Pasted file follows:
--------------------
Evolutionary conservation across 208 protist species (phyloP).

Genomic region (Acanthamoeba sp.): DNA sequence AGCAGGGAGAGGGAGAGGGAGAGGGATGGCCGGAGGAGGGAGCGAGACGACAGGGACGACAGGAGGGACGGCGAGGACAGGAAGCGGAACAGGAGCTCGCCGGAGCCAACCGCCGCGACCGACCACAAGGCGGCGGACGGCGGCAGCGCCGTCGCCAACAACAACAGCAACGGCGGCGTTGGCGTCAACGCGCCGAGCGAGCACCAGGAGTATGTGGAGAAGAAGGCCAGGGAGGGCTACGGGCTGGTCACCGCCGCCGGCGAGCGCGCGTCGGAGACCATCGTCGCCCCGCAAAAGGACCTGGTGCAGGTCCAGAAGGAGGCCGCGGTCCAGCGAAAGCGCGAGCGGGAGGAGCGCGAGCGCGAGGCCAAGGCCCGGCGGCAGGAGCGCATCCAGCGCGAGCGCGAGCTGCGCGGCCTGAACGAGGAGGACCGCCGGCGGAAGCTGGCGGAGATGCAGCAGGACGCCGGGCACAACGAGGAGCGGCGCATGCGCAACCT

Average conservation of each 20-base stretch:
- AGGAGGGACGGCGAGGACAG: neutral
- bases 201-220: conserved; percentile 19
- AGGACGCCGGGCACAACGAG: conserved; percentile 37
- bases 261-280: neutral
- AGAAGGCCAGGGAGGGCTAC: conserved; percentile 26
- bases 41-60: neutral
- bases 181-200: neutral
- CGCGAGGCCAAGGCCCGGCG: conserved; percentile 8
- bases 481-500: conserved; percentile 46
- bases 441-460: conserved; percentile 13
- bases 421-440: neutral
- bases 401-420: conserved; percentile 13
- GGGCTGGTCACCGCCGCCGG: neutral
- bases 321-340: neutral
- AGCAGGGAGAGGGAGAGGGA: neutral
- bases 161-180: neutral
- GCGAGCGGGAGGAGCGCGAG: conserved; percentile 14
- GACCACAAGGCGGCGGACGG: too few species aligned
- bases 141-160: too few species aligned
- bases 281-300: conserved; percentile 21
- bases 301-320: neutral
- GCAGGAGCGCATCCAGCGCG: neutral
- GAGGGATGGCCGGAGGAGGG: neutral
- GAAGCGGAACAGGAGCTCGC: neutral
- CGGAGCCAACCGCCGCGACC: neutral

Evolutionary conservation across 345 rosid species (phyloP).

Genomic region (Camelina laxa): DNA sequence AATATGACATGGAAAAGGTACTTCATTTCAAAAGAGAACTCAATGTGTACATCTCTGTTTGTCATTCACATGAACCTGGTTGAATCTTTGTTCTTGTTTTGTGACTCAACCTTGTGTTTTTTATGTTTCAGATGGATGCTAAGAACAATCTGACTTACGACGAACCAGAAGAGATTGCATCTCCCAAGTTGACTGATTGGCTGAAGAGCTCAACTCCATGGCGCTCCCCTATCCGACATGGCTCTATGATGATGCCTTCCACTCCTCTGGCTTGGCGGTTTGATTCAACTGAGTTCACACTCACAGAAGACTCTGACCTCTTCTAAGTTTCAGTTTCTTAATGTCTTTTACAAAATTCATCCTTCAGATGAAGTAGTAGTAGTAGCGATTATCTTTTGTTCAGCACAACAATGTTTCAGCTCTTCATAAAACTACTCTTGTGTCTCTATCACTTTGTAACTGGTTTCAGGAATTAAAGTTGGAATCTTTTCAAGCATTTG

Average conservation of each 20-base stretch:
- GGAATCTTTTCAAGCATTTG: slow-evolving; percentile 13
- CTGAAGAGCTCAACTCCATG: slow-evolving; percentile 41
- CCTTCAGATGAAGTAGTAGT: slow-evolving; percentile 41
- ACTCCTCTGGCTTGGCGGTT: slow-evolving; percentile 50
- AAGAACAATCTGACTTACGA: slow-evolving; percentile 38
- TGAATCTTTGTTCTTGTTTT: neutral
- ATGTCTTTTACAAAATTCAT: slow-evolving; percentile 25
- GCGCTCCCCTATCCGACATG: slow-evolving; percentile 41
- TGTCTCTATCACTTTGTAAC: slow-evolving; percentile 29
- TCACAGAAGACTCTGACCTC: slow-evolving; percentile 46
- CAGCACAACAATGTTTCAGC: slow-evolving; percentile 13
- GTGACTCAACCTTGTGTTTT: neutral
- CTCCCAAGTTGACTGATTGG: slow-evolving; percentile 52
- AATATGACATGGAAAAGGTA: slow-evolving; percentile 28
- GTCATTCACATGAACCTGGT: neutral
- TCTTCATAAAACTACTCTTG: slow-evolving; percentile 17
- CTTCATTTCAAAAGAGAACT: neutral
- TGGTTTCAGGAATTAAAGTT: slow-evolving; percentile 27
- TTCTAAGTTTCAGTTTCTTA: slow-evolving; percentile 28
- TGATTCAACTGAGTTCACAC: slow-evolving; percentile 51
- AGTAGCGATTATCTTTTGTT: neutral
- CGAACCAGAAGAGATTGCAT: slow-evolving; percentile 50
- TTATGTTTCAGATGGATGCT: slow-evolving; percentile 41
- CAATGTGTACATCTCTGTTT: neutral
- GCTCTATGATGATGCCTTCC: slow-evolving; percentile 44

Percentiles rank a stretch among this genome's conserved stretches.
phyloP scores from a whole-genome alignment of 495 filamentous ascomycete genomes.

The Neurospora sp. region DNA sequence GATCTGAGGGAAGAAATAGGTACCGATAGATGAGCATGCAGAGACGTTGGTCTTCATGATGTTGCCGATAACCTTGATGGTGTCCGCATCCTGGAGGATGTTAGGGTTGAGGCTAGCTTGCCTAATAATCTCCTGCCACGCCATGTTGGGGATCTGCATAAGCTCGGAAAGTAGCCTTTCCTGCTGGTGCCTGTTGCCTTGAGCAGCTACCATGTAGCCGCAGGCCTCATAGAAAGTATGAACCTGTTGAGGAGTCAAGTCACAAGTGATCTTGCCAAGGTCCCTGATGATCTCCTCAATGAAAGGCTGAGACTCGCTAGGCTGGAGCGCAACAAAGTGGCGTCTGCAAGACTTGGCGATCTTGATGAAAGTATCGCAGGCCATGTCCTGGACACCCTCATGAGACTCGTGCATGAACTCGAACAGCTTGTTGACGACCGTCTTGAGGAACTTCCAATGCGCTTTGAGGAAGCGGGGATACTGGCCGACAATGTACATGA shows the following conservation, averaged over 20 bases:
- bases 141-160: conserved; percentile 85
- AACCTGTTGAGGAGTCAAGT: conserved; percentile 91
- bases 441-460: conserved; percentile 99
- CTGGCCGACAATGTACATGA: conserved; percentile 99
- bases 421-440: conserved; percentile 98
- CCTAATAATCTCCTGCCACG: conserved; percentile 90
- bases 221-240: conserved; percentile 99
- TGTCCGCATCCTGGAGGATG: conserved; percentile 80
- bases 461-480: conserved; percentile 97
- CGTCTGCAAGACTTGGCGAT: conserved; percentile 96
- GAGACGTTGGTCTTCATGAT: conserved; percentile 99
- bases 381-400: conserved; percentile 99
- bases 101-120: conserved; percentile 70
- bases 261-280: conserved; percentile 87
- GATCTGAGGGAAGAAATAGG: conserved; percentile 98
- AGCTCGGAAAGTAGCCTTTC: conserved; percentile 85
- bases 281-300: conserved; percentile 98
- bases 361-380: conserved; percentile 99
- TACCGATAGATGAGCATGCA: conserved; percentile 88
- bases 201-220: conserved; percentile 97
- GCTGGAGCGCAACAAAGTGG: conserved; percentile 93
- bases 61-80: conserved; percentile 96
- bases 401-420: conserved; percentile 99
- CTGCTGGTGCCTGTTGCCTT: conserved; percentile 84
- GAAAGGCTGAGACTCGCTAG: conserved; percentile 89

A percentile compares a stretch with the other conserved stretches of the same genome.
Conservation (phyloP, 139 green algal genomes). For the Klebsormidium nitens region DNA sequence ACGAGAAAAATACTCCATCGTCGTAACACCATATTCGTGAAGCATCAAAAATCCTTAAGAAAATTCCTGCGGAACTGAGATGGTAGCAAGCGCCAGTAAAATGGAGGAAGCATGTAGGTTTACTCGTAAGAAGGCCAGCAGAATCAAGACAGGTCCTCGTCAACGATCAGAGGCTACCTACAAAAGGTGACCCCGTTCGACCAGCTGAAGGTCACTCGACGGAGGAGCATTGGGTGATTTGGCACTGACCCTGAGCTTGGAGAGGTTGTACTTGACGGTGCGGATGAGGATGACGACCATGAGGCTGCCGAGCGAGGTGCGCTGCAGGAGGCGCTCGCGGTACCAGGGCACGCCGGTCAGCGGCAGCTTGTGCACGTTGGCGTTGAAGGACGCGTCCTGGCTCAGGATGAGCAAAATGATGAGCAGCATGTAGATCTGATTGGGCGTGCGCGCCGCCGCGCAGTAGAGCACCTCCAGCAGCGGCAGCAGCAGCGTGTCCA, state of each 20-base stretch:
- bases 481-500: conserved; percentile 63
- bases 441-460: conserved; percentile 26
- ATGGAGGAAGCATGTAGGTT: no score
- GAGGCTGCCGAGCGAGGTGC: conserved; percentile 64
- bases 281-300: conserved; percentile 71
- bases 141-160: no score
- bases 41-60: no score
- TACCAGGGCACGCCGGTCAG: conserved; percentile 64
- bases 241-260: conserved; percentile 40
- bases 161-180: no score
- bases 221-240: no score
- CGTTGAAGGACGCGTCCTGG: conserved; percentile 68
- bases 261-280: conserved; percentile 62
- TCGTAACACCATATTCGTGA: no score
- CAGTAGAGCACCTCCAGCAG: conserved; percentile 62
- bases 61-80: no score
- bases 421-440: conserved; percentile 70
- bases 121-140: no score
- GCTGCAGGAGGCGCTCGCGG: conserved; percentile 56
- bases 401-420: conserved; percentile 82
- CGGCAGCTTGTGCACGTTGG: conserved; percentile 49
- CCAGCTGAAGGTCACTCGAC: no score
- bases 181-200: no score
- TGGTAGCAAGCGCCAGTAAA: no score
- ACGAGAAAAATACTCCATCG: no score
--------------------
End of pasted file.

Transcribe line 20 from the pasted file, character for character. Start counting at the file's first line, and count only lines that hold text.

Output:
- GCGAGCGGGAGGAGCGCGAG: conserved; percentile 14